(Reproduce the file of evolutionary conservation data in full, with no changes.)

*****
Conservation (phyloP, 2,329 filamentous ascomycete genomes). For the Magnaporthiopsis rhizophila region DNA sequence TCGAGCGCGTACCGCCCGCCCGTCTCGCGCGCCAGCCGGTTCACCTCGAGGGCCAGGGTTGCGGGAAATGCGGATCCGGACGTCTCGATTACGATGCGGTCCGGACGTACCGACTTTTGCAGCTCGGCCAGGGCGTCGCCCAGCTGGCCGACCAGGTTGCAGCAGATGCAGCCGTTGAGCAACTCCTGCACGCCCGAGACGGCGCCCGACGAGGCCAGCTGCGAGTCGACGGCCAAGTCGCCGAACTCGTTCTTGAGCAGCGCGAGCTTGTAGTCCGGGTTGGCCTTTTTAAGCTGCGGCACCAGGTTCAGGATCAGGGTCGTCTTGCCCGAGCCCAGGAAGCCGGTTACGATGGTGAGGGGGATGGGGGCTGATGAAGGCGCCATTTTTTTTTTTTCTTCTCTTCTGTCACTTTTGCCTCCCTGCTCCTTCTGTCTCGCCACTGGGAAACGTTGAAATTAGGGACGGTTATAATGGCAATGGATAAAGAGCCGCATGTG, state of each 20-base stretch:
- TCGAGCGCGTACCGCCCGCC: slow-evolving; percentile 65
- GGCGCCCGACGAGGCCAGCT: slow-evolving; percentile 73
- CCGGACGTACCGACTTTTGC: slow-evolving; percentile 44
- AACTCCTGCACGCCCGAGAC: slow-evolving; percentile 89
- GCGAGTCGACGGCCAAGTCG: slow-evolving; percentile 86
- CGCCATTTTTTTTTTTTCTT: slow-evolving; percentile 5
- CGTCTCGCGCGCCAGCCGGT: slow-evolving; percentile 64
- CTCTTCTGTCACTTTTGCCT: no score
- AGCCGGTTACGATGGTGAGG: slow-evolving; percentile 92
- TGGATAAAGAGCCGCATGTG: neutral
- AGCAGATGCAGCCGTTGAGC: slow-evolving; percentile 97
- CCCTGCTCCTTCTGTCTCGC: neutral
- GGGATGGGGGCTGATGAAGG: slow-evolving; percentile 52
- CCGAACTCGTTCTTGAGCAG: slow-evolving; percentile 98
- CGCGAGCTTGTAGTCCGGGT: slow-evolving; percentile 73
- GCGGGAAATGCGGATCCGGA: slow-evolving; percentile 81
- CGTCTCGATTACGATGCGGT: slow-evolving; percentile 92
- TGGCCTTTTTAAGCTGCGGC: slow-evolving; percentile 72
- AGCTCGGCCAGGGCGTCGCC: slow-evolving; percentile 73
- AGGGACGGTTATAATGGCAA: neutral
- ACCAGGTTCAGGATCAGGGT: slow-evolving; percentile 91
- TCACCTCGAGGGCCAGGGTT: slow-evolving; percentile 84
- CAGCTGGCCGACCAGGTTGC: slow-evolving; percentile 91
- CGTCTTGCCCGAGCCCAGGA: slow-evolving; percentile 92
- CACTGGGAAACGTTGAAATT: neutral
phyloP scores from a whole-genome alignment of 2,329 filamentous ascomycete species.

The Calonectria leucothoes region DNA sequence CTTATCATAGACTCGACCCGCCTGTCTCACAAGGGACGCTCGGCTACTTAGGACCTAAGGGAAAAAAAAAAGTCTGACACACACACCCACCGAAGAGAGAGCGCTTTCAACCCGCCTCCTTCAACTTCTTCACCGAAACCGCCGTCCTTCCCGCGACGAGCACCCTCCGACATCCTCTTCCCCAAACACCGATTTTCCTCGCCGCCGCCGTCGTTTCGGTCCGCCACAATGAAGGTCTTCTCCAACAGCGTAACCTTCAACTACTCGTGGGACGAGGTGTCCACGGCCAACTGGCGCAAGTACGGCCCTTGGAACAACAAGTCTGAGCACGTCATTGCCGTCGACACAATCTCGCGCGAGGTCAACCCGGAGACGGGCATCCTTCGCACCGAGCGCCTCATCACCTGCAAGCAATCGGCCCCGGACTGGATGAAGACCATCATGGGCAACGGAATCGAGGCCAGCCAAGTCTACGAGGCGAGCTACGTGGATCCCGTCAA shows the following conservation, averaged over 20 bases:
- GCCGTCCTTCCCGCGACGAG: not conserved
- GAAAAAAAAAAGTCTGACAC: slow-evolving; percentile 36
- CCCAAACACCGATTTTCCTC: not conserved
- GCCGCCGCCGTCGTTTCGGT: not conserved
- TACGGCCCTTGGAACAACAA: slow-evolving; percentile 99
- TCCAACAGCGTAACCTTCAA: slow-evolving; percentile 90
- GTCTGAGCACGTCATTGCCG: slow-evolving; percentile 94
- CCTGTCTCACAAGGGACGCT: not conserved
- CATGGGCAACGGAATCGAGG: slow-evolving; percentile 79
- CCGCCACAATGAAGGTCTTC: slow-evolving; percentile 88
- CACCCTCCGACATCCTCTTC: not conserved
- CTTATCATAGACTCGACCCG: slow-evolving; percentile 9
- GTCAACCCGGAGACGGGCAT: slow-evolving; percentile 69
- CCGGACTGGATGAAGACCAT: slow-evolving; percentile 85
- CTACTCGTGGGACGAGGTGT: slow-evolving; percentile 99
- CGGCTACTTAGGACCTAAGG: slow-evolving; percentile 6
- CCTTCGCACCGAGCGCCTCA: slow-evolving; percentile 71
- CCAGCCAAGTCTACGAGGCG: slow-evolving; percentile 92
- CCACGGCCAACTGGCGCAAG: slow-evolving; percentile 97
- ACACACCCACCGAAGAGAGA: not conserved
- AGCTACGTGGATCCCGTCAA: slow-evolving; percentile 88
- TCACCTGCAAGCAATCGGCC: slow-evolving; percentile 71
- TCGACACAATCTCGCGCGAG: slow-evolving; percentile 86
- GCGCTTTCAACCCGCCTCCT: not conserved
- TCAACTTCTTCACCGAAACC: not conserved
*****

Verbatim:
Conservation (phyloP, 2,329 filamentous ascomycete genomes). For the Magnaporthiopsis rhizophila region DNA sequence TCGAGCGCGTACCGCCCGCCCGTCTCGCGCGCCAGCCGGTTCACCTCGAGGGCCAGGGTTGCGGGAAATGCGGATCCGGACGTCTCGATTACGATGCGGTCCGGACGTACCGACTTTTGCAGCTCGGCCAGGGCGTCGCCCAGCTGGCCGACCAGGTTGCAGCAGATGCAGCCGTTGAGCAACTCCTGCACGCCCGAGACGGCGCCCGACGAGGCCAGCTGCGAGTCGACGGCCAAGTCGCCGAACTCGTTCTTGAGCAGCGCGAGCTTGTAGTCCGGGTTGGCCTTTTTAAGCTGCGGCACCAGGTTCAGGATCAGGGTCGTCTTGCCCGAGCCCAGGAAGCCGGTTACGATGGTGAGGGGGATGGGGGCTGATGAAGGCGCCATTTTTTTTTTTTCTTCTCTTCTGTCACTTTTGCCTCCCTGCTCCTTCTGTCTCGCCACTGGGAAACGTTGAAATTAGGGACGGTTATAATGGCAATGGATAAAGAGCCGCATGTG, state of each 20-base stretch:
- TCGAGCGCGTACCGCCCGCC: slow-evolving; percentile 65
- GGCGCCCGACGAGGCCAGCT: slow-evolving; percentile 73
- CCGGACGTACCGACTTTTGC: slow-evolving; percentile 44
- AACTCCTGCACGCCCGAGAC: slow-evolving; percentile 89
- GCGAGTCGACGGCCAAGTCG: slow-evolving; percentile 86
- CGCCATTTTTTTTTTTTCTT: slow-evolving; percentile 5
- CGTCTCGCGCGCCAGCCGGT: slow-evolving; percentile 64
- CTCTTCTGTCACTTTTGCCT: no score
- AGCCGGTTACGATGGTGAGG: slow-evolving; percentile 92
- TGGATAAAGAGCCGCATGTG: neutral
- AGCAGATGCAGCCGTTGAGC: slow-evolving; percentile 97
- CCCTGCTCCTTCTGTCTCGC: neutral
- GGGATGGGGGCTGATGAAGG: slow-evolving; percentile 52
- CCGAACTCGTTCTTGAGCAG: slow-evolving; percentile 98
- CGCGAGCTTGTAGTCCGGGT: slow-evolving; percentile 73
- GCGGGAAATGCGGATCCGGA: slow-evolving; percentile 81
- CGTCTCGATTACGATGCGGT: slow-evolving; percentile 92
- TGGCCTTTTTAAGCTGCGGC: slow-evolving; percentile 72
- AGCTCGGCCAGGGCGTCGCC: slow-evolving; percentile 73
- AGGGACGGTTATAATGGCAA: neutral
- ACCAGGTTCAGGATCAGGGT: slow-evolving; percentile 91
- TCACCTCGAGGGCCAGGGTT: slow-evolving; percentile 84
- CAGCTGGCCGACCAGGTTGC: slow-evolving; percentile 91
- CGTCTTGCCCGAGCCCAGGA: slow-evolving; percentile 92
- CACTGGGAAACGTTGAAATT: neutral
phyloP scores from a whole-genome alignment of 2,329 filamentous ascomycete species.

The Calonectria leucothoes region DNA sequence CTTATCATAGACTCGACCCGCCTGTCTCACAAGGGACGCTCGGCTACTTAGGACCTAAGGGAAAAAAAAAAGTCTGACACACACACCCACCGAAGAGAGAGCGCTTTCAACCCGCCTCCTTCAACTTCTTCACCGAAACCGCCGTCCTTCCCGCGACGAGCACCCTCCGACATCCTCTTCCCCAAACACCGATTTTCCTCGCCGCCGCCGTCGTTTCGGTCCGCCACAATGAAGGTCTTCTCCAACAGCGTAACCTTCAACTACTCGTGGGACGAGGTGTCCACGGCCAACTGGCGCAAGTACGGCCCTTGGAACAACAAGTCTGAGCACGTCATTGCCGTCGACACAATCTCGCGCGAGGTCAACCCGGAGACGGGCATCCTTCGCACCGAGCGCCTCATCACCTGCAAGCAATCGGCCCCGGACTGGATGAAGACCATCATGGGCAACGGAATCGAGGCCAGCCAAGTCTACGAGGCGAGCTACGTGGATCCCGTCAA shows the following conservation, averaged over 20 bases:
- GCCGTCCTTCCCGCGACGAG: not conserved
- GAAAAAAAAAAGTCTGACAC: slow-evolving; percentile 36
- CCCAAACACCGATTTTCCTC: not conserved
- GCCGCCGCCGTCGTTTCGGT: not conserved
- TACGGCCCTTGGAACAACAA: slow-evolving; percentile 99
- TCCAACAGCGTAACCTTCAA: slow-evolving; percentile 90
- GTCTGAGCACGTCATTGCCG: slow-evolving; percentile 94
- CCTGTCTCACAAGGGACGCT: not conserved
- CATGGGCAACGGAATCGAGG: slow-evolving; percentile 79
- CCGCCACAATGAAGGTCTTC: slow-evolving; percentile 88
- CACCCTCCGACATCCTCTTC: not conserved
- CTTATCATAGACTCGACCCG: slow-evolving; percentile 9
- GTCAACCCGGAGACGGGCAT: slow-evolving; percentile 69
- CCGGACTGGATGAAGACCAT: slow-evolving; percentile 85
- CTACTCGTGGGACGAGGTGT: slow-evolving; percentile 99
- CGGCTACTTAGGACCTAAGG: slow-evolving; percentile 6
- CCTTCGCACCGAGCGCCTCA: slow-evolving; percentile 71
- CCAGCCAAGTCTACGAGGCG: slow-evolving; percentile 92
- CCACGGCCAACTGGCGCAAG: slow-evolving; percentile 97
- ACACACCCACCGAAGAGAGA: not conserved
- AGCTACGTGGATCCCGTCAA: slow-evolving; percentile 88
- TCACCTGCAAGCAATCGGCC: slow-evolving; percentile 71
- TCGACACAATCTCGCGCGAG: slow-evolving; percentile 86
- GCGCTTTCAACCCGCCTCCT: not conserved
- TCAACTTCTTCACCGAAACC: not conserved